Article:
2. Jenny monk says:

    Hey heather that was so passionate yet sad, we are so sorry for the loss of your BIL, and our thoughts are with you, hubby, and sweet 8 yr old. Life certainly is so fragile, let’s make it count!! Thank you for sharing and so eloquently written.


  3. I love reading your posts – they always make me smile. You have such a powerful way of sharing stories and experiences. I’m really sorry for your loss. Thinking of you and your family. So glad we connected 🙂 You Rock!


  4. Thanks for the Twitter advice!! I’m not too good at the Twitter media yet, will pop on now and then to share, or promote a website or writer or favorite poem, but am not “too regular” at it.
    I just wanted to say I am truly sorry for your loss. We lost my dear sister-in-law to cancer in early October, and knowing that it’s incurable and that it’s coming does not make it any easier to bear. Hoping that time, and the thoughts prayers even casual acquaintances will let you know that you are not alone. My sincere sympathy.


  5. I am truly sorry for your loss.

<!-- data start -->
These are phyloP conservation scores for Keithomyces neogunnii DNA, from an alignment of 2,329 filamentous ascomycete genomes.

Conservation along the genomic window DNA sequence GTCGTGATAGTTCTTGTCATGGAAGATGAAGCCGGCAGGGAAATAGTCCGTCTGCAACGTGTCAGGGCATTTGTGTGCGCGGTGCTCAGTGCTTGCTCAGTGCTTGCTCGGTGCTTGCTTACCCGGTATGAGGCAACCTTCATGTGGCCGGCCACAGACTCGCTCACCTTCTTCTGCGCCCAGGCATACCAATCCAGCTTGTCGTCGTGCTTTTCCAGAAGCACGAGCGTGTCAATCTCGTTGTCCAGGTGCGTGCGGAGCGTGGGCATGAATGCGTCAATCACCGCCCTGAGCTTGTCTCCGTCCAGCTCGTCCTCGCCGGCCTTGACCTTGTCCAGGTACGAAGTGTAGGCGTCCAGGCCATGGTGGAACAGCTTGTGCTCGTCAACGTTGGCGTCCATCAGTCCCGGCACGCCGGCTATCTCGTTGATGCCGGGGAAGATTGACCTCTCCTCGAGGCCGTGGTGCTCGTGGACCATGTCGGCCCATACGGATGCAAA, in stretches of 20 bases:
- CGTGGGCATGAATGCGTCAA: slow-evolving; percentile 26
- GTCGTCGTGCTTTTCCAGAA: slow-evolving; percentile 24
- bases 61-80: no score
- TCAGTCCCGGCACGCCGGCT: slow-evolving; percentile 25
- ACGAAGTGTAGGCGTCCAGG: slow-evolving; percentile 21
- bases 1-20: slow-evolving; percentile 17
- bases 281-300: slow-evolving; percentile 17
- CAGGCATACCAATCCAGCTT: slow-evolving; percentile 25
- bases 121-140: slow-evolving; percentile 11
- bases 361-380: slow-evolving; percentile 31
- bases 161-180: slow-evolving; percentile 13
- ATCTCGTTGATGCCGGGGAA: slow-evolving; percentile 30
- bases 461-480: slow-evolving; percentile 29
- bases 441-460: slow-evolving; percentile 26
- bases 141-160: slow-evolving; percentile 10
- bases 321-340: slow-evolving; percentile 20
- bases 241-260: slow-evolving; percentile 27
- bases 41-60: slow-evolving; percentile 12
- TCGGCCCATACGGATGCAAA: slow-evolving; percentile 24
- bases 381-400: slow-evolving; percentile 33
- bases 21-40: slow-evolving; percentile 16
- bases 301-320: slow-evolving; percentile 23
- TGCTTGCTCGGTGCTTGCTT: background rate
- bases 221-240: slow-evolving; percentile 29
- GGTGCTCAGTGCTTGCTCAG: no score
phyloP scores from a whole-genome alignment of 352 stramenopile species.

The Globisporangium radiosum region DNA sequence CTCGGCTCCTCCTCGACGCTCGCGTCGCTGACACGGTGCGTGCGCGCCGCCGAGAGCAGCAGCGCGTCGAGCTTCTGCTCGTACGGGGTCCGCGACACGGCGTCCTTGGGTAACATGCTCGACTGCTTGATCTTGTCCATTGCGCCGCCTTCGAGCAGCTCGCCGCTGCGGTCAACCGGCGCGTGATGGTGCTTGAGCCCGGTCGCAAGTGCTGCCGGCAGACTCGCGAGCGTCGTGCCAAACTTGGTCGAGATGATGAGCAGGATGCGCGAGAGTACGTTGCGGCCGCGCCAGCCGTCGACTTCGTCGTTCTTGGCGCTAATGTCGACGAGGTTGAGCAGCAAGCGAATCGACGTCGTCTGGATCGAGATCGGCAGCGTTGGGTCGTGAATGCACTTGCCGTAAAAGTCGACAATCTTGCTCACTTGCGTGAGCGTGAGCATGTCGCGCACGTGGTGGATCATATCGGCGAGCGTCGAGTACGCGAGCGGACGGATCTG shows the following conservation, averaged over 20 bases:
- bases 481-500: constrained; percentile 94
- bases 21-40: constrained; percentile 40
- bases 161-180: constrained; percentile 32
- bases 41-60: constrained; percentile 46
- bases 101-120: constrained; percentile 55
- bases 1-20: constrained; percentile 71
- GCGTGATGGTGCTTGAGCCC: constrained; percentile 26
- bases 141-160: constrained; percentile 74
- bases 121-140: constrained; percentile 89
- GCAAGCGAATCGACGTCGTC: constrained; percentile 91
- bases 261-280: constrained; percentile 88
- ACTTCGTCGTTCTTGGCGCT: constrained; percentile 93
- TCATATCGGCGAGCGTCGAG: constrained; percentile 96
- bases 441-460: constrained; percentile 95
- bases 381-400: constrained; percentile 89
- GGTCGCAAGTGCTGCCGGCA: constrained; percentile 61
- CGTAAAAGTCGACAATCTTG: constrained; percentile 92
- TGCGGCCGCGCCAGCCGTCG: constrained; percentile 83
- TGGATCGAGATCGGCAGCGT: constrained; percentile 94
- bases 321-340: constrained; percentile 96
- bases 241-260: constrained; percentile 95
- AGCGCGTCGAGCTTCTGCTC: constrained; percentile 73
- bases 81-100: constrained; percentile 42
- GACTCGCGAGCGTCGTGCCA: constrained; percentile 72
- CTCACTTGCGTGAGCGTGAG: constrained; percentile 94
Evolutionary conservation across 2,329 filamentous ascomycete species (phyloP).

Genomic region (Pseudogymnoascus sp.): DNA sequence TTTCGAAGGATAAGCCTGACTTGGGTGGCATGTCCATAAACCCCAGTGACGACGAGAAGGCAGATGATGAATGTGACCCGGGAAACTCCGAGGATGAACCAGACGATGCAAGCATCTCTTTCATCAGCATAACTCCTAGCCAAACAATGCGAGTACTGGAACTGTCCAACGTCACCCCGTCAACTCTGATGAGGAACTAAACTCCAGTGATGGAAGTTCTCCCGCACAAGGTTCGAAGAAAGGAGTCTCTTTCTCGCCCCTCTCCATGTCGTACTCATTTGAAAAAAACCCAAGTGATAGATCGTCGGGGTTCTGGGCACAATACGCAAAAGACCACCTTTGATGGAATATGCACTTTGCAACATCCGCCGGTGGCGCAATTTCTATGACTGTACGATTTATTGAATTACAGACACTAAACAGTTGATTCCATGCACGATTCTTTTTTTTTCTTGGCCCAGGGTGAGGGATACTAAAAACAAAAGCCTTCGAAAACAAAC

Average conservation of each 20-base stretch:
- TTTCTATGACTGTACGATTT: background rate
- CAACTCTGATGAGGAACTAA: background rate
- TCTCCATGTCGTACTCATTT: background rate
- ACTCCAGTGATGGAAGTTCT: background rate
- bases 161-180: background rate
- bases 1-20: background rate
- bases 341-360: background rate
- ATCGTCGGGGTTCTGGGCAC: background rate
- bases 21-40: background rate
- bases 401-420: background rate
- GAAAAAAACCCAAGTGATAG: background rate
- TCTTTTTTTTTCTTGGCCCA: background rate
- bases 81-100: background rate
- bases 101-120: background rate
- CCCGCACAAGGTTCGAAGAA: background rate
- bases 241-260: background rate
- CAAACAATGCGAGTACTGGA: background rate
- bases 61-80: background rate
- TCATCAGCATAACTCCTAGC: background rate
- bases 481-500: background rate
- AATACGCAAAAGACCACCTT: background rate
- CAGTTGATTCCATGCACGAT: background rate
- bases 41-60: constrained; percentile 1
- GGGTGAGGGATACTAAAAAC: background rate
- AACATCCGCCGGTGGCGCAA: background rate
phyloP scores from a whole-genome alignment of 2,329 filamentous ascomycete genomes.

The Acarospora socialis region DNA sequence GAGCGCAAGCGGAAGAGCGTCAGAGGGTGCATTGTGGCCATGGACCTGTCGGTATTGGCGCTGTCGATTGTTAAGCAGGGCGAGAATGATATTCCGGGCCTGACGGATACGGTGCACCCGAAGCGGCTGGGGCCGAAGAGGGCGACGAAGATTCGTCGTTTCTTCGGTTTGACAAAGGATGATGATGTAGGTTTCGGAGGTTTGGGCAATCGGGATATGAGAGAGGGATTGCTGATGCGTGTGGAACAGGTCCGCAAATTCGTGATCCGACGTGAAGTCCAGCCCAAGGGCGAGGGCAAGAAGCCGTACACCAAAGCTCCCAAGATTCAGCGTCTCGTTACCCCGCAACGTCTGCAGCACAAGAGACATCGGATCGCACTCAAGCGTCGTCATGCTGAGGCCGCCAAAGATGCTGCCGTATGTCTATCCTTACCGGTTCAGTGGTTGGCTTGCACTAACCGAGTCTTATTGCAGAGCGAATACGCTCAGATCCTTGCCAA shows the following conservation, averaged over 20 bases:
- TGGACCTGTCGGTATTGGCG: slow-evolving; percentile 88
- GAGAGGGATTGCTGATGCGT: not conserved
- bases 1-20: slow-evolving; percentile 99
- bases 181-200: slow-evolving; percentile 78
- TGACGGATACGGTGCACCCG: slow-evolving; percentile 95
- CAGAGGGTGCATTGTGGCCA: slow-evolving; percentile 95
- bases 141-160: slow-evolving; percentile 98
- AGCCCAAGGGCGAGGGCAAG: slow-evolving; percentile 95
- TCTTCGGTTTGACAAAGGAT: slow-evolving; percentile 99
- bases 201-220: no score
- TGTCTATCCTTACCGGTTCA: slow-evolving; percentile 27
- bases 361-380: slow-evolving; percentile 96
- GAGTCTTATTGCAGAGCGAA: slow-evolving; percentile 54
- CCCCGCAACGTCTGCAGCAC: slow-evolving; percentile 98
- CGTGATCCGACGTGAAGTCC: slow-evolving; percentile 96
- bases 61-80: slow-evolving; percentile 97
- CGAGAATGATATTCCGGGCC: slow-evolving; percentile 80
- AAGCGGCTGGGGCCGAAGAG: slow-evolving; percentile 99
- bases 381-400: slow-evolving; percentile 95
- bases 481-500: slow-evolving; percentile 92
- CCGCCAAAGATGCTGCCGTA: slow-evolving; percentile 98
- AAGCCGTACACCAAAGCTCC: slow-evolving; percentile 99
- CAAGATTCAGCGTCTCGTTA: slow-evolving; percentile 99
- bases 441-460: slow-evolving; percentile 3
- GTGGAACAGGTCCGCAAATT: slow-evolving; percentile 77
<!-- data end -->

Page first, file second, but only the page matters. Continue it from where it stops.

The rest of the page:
I’ve been on Twitter for five or so years, and retweets have drindled. But the reason I like the “Favorite” feature is because I never post anything I haven’t read. Tweets fly by. So when I see one I want to read when time allows, I favorite it to read later.
    Brilliant title for your post, btw.


  6. So sorry for your loss, Heather. ((Virtual hugs to you)) Enjoyed your post. Especially, “Twitter is Oz. Always bring your ruby slippers when you log on so you can get back home.” I like your new approach 🙂


  7. Great comparison of Twitter and Oz. Ruby slippers a good idea


  8. Joseph Hesch says:

    Wonderful article, Heather. One of those, “What’re you thinking about today, hon?” pieces where you pulled out a couple of coffees or beers and we gassed about how to pull our world from its wicker encasement.
    Sorry about your, BIL. This fortnight has been a bitch. Keep dancin’, sweet girl! 🙂


  9. shanyns says:

    Twitt-quette! Love it! 🙂 I enjoy your tweets, and I am so sorry for the loss you’ve had in your world this year. 😦


What did you think? I'd love to hear from you!

Fill in your details below or click an icon to log in: Logo

You are commenting using your account. Log Out /  Change )

Google+ photo

You are commenting using your Google+ account. Log Out /  Change )

Twitter picture

You are commenting using your Twitter account. Log Out /  Change )

Facebook photo

You are commenting using your Facebook account. Log Out /  Change )

Connecting to %s

%d bloggers like this: